Saturday, April 11, 2009
The return of Billy the Kid
Took a day off from revisions last week to see Kris Kristofferson - singer, songwriter, actor, Rhodes Scholar and all-around American badass - at the Society for Ethical Culture's Concert Hall in New York. At 72, Kristofferson's an icon. He's written songs for Johnny Cash, Janis Joplin and Willie Nelson, starred in films for Sam Peckinpah, Martin Scorsese and John Sayles, and continues to act, tour and record (his most recent album, "This Old Road," came out last year). Not to mention he dated - or married - Janis, Barbra Streisand, Rita Coolidge (for awhile in the '70s, he and Coolidge were the country music power couple) and other women probably too numerous to mention.
Within the intimate confines and superb acoustics of the Concert Hall, Kristofferson was mesmerizing. Accompanying himself on just guitar and harmonica for more than two hours, he played most of his extensive catalog, including "Me and Bobby McGee," "For the Good Times," "Help Me Make It Through the Night" and "Sunday Morning Coming Down" (maybe the best country song of the last fifty years).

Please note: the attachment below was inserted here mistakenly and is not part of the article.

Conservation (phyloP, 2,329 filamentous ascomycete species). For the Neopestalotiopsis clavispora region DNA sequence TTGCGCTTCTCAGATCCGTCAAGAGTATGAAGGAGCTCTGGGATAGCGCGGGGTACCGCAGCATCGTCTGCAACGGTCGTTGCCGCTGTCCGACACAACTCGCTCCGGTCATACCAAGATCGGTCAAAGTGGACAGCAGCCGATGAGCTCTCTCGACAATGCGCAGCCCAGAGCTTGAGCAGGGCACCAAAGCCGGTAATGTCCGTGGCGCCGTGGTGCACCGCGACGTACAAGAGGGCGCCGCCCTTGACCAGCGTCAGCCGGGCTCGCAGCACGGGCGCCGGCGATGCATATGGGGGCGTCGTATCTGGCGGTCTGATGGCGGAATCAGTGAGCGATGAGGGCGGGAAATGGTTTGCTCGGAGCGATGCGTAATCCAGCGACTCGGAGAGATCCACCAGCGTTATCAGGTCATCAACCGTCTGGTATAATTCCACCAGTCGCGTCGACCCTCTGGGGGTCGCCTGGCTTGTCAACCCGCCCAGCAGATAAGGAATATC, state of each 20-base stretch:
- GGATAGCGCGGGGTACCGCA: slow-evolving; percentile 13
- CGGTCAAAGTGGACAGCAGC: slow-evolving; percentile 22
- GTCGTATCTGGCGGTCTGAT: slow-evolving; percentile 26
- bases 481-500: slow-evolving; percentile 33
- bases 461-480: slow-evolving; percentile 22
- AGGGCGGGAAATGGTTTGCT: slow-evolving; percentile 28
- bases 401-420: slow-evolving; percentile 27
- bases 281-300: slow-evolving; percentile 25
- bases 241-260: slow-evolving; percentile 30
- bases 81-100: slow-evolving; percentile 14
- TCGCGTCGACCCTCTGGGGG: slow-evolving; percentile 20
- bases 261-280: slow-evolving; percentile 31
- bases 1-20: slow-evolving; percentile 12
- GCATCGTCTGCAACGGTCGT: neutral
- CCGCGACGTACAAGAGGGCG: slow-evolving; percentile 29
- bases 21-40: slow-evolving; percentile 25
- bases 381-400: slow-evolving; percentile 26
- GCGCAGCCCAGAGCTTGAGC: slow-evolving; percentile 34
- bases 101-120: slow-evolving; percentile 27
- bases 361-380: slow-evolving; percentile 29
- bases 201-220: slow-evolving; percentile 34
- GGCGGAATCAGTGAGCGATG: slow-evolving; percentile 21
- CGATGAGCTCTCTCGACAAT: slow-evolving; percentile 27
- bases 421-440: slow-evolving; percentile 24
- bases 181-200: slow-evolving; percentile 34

The voice is ragged - though it was never sweet - and the face craggier than ever, but Kristofferson is still an imposing figure (actor Ethan Hawke wrote a pretty good profile of him in the most recent Rolling Stone, that generated a little controversy of its own ). He didn't talk that much between songs and was plagued by a cold ("Bet you folks are sorry you paid good money to watch an old fart blow his nose"), but he seemed genuinely energized and moved by the enthusiastic reception he got. And 72 or not, he's still got that rakish charm that made him an unlikely sex symbol - and a poster boy for hard and fast living - in the 1970s. Hard to believe he's survived everything he's done. Hopefully he'll get around to writing that memoir some day.
Below is a vintage clip from "The Johnny Cash Show," and a trailer for one of Peckinpah's finest films.
Back to work.